TMJ arthroplasty bilateral

In arthroscopic surgery, the doctor inserts tiny surgical tools and a camera into a few small cuts in your jaw. It is the type of surgery most often used for TM disorders. It is used to:

  • Remove scar tissue and cartilage that is too thick.
  • Reshape parts of the jawbone.
  • Reposition the articular disc, which cushions the ball and socket of the jaw joint.
  • Tighten the joint to limit movement.
  • Flush out the joint.
  • Insert an anti-inflammatory medicine.

In open-joint surgery, the doctor makes a large cut or incision that exposes the joint. It is used when:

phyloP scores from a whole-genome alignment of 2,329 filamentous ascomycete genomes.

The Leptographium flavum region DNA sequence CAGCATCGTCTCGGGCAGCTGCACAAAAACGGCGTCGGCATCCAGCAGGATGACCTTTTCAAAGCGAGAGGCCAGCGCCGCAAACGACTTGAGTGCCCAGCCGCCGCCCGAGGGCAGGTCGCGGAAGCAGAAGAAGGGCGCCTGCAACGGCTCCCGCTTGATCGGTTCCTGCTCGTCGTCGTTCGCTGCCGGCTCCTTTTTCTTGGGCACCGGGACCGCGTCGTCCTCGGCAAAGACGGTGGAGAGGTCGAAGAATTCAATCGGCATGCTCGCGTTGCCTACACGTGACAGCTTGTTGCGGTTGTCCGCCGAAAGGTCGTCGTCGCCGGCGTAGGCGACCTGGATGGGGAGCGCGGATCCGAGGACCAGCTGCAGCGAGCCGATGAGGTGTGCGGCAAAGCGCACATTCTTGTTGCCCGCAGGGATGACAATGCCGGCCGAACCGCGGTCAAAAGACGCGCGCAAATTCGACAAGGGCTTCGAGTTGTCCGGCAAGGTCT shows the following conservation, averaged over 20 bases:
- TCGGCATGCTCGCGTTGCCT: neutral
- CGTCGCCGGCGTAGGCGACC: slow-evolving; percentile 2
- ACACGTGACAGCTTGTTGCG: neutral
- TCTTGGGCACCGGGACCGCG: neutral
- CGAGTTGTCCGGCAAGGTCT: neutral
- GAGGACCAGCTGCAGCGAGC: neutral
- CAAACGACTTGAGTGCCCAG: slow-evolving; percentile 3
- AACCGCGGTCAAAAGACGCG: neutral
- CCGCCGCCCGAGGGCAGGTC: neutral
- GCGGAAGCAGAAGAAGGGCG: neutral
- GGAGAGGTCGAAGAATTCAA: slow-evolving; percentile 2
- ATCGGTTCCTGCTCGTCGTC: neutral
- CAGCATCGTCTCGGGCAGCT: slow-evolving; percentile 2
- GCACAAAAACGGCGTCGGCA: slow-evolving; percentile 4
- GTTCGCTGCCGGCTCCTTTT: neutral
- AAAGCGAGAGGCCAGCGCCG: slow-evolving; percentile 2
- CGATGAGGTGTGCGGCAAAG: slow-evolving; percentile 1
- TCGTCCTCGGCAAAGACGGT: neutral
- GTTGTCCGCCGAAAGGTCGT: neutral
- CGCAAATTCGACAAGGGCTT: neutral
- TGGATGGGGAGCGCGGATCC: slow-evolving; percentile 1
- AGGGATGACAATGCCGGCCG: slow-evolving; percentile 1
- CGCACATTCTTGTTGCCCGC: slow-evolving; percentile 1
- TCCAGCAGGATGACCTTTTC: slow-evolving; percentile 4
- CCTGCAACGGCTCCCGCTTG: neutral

• There are bony growths in the jaw joint, which are hard to reach with arthroscopic surgery.
  • There are complications from a previous surgery.
  • The joint is fused together by bony growth.
  • The joint can't be reached with arthroscopic surgery.
Surgery for temporomandibular (TM) disorder doesn't guarantee a cure, and it can make a jaw joint problem worse. It is considered a last resort. Whenever possible, it's best to preserve the normal joint structure, rather than cutting, removing, or replacing any part of it.